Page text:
Irrigation sprinklers watering Southern Californian field
Irrigation sprinklers watering Southern Californian field (Eddie J. Rodriquez / Shutterstock)

Press Release Provided by California Farm Bureau Federation

Land that produces food and farm products also provides crucial conservation and climate benefits—and federal conservation programs must focus on keeping working lands working, according to California Farm Bureau testimony before a congressional subcommittee on May 12th, 2021.

California Farm Bureau President Jamie Johansson testified virtually before the U.S. House Agriculture Subcommittee on Conservation and Forestry.

Johansson said the California Farm Bureau supports participation by farmers, ranchers and foresters in voluntary, climate-smart practices that sequester carbon, reduce greenhouse gas emissions and build climate resilience.

“Our farmers and ranchers have a proven track record of doing more with less,” he said, noting farmer investments in water recharge, irrigation efficiency, energy conservation, cleaner-running farm equipment and numerous other on-farm conservation practices.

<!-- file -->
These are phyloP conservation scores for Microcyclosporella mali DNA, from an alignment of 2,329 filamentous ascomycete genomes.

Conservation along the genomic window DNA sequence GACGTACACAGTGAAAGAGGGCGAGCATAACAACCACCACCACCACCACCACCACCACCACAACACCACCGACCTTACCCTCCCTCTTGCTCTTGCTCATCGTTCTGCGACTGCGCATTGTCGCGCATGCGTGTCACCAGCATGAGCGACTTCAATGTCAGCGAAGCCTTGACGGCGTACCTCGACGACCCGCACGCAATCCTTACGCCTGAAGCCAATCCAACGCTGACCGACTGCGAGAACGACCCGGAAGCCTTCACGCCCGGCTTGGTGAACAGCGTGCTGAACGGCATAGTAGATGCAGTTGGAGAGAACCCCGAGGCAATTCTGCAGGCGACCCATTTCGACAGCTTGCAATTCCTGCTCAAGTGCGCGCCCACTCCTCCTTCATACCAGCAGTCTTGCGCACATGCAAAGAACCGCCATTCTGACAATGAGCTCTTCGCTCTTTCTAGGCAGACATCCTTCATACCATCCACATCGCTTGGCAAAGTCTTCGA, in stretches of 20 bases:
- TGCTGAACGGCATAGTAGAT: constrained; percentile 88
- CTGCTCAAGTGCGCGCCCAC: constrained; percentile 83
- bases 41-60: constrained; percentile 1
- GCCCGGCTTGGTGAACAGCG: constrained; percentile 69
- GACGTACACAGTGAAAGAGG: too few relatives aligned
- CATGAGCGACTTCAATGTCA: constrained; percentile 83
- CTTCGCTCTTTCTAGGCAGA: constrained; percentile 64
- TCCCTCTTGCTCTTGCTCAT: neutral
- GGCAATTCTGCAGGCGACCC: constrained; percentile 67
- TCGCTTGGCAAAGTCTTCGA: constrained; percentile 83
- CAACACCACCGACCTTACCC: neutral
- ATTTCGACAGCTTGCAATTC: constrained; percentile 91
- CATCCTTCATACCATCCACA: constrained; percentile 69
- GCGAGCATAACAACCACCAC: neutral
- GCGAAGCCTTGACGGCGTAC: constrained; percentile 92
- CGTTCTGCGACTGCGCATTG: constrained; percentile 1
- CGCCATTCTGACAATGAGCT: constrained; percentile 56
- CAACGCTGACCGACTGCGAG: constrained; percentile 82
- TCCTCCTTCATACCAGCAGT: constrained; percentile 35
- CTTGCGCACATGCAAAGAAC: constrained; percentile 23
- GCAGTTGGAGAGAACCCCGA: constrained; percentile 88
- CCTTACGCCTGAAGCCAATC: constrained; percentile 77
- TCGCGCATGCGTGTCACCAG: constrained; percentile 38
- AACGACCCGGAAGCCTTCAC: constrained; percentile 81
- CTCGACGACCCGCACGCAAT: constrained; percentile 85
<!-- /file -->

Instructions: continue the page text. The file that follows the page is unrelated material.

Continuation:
“With so much already happening at the field level, it is important to consider how new federal policies and programs will overlay with existing state climate programs and grower-led initiatives,” Johansson said.

To achieve the best results, he said, federal conservation programs must retain and enhance their flexibility to incorporate all crop types and farm sizes. Practices encouraged by the programs must be “broad and outcome-based,” Johansson said, “emphasizing a list of options as opposed to a prescriptive checklist.”

Noting that he and his family have been forced to evacuate due to wildfires on three separate occasions, Johansson urged the subcommittee to include forestry and grazing practices as strategies to restore forest and rangeland health, and to ensure sufficient disaster assistance for farmers and ranchers.

In encouraging long-term adoption of climate-smart agricultural practices, financial and technical assistance to farmers and ranchers must be “consistent, sustainable and long term,” he said.

“To further the adoption of on-farm climate-smart practices, we must not only compensate early adopters but also consider the economics of the farm and assist those being expected to do more,” Johansson concluded. “Only in working together can we achieve solutions that make agriculture more climate resilient while remaining viable.”

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